“I just don’t want to throw good money after bad.”
Such was a major donor’s comment, minutes before she committed $50,000 to my client’s capital campaign. This smart philanthropist began volunteering for the nonprofit a few months before. She had not yet made her gift.
She continued, “Some charities are bad at managing their finances.” She had been burned before.
I talked her through the steps that are taken every month at our client’s nonprofit to ensure financial responsibility.
- A years’ worth of operating reserves are maintained
- Monthly budget reviews are made, and cuts are made when necessary
- No new program is started without a way to pay for it
She wanted to know more: “How much have you raised for the campaign so far?”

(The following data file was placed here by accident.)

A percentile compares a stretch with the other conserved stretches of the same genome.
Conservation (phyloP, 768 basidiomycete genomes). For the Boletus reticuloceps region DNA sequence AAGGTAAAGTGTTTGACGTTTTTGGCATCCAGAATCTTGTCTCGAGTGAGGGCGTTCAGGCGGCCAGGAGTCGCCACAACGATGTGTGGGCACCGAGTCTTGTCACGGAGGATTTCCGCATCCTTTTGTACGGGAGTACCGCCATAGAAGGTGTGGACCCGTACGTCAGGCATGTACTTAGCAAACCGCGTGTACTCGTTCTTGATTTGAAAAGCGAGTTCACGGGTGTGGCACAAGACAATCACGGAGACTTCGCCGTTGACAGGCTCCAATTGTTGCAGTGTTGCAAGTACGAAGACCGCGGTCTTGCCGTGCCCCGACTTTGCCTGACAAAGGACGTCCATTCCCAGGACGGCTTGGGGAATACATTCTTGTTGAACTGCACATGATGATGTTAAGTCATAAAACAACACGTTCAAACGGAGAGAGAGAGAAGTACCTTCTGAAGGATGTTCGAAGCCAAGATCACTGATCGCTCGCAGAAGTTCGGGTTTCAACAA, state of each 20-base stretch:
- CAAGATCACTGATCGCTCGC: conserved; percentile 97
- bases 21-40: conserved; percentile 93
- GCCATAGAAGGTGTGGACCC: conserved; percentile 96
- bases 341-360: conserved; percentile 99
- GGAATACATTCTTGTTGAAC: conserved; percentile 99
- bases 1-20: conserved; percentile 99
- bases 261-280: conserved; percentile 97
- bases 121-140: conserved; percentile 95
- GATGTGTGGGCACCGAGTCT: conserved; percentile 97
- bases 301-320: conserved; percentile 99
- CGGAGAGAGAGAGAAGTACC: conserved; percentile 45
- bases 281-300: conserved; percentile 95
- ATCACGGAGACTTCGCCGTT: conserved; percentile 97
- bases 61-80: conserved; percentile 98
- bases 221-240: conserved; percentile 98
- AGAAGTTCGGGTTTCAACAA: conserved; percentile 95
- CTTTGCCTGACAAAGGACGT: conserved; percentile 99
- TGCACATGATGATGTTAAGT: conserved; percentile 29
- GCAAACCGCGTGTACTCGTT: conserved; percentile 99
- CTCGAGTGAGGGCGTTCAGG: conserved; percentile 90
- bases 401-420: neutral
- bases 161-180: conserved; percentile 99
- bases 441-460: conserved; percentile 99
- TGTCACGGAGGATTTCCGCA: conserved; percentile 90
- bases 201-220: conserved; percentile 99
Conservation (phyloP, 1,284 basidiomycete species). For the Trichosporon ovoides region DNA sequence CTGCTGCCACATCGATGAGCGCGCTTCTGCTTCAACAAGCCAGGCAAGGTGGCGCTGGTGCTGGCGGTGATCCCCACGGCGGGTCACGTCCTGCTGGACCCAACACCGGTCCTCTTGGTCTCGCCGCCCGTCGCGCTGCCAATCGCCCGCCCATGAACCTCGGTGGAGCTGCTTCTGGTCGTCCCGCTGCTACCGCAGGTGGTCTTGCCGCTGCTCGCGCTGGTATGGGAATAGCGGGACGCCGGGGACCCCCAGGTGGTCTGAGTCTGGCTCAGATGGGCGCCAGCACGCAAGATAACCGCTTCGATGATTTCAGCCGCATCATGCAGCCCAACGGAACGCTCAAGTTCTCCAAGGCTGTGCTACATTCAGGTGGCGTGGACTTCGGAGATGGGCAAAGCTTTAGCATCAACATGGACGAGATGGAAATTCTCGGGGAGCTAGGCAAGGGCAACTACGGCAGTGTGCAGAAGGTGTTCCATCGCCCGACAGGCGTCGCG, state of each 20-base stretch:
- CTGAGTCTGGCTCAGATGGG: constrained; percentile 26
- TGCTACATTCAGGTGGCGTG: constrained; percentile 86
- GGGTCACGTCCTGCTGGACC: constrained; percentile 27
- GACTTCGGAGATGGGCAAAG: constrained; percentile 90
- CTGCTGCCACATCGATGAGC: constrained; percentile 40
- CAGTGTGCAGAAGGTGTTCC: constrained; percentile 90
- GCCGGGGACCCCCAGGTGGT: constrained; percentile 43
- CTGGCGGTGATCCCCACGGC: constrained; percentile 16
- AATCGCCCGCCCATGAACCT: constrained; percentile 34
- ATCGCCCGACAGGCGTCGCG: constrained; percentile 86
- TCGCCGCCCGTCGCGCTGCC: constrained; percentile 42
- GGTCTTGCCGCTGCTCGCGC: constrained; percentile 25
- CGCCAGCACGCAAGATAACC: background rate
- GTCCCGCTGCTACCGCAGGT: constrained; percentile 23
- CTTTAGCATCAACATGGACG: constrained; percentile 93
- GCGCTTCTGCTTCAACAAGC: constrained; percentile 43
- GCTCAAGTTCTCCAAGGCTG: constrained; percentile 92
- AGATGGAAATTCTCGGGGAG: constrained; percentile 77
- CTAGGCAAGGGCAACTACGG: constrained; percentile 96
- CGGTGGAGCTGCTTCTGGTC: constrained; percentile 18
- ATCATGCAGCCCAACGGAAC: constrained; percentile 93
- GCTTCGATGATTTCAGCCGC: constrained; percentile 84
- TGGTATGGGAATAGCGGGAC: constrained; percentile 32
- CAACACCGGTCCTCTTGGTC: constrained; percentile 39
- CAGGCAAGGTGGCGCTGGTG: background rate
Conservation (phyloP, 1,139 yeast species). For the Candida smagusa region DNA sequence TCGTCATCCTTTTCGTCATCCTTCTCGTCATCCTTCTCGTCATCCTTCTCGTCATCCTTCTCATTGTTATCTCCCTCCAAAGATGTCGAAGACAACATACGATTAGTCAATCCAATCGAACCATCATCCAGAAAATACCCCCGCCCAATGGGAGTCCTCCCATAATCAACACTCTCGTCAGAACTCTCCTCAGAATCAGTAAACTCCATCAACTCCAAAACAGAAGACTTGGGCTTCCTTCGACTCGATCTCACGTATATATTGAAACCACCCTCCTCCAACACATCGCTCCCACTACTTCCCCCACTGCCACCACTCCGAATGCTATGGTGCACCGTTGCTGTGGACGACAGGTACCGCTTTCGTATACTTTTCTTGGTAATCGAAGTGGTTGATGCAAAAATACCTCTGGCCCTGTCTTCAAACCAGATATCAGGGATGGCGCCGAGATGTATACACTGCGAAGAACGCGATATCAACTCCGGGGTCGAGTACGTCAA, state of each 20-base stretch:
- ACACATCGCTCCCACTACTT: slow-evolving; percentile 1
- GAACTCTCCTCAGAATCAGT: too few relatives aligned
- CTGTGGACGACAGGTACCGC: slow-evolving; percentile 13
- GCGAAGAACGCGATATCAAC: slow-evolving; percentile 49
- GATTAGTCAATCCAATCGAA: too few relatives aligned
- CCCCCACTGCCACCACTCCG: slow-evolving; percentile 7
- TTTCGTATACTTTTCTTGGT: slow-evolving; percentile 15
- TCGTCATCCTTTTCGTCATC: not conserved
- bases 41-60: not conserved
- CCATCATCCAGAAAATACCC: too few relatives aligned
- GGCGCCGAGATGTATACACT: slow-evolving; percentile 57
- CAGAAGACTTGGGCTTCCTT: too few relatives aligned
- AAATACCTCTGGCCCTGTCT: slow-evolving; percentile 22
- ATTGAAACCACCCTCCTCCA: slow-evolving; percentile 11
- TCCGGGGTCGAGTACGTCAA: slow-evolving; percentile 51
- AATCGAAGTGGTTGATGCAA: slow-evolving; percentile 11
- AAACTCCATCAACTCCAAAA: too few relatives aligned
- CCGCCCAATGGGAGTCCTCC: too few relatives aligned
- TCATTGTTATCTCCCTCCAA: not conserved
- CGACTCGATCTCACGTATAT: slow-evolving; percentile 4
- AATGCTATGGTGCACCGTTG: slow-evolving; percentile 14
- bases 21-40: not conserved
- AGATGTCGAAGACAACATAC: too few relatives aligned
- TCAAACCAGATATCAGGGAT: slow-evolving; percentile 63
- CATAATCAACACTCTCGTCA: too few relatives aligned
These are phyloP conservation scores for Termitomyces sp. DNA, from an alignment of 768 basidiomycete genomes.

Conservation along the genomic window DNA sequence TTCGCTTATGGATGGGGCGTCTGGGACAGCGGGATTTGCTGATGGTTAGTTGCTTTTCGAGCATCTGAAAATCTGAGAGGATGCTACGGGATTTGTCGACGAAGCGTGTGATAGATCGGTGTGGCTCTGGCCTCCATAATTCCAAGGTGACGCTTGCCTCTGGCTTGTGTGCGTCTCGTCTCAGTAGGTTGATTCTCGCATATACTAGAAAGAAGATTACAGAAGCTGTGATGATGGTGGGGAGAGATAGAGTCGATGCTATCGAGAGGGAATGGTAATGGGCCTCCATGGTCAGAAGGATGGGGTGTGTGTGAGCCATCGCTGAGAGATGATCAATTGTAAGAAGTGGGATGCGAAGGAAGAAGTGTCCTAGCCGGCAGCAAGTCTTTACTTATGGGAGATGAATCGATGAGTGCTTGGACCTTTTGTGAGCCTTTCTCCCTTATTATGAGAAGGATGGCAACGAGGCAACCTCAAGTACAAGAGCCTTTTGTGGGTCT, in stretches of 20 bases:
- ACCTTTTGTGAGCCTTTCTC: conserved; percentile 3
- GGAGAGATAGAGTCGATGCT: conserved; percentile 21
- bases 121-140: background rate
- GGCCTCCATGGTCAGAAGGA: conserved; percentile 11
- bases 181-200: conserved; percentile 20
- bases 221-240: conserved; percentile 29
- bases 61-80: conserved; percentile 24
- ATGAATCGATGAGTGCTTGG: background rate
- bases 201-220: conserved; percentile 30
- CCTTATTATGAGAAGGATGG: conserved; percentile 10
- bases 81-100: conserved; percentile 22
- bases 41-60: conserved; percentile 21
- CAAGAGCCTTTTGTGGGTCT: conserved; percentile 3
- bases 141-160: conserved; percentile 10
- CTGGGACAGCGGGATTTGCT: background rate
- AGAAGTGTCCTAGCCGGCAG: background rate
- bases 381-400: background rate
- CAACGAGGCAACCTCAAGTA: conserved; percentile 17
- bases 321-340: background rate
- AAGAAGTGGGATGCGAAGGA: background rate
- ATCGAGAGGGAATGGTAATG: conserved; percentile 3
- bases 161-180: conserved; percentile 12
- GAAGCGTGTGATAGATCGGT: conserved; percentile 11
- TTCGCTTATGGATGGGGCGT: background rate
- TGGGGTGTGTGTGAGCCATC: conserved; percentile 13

And more: “How will you ensure that you can pay for expanded programs once the campaign is complete?”
My prospect research (all publicly available information) showed that she had a history of giving to larger institutions but rarely to smaller, local charities. Proof of financial resilience is what made her ‘stop and think’ about a gift of significance to our small but growing client.
Sophisticated philanthropists lead with their heart, but their head is also close by.
Bigger gifts come to financially resilient organizations.
Think of your own investments. You will invest more in companies that have sound business practices, great leadership, and good financial management. Donors are the same.
Success attracts success. Money follows money. And smart donors like to give to financially smart institutions.
Could your financial resilience (or building it up) be your secret sauce? A nonprofit best practice is to have reserves up to three times your annual budget.
Andrew is LAPA’s Director of Campaigns and Major Gifts and provides strategic fundraising counsel to many of LAPA’s clients.
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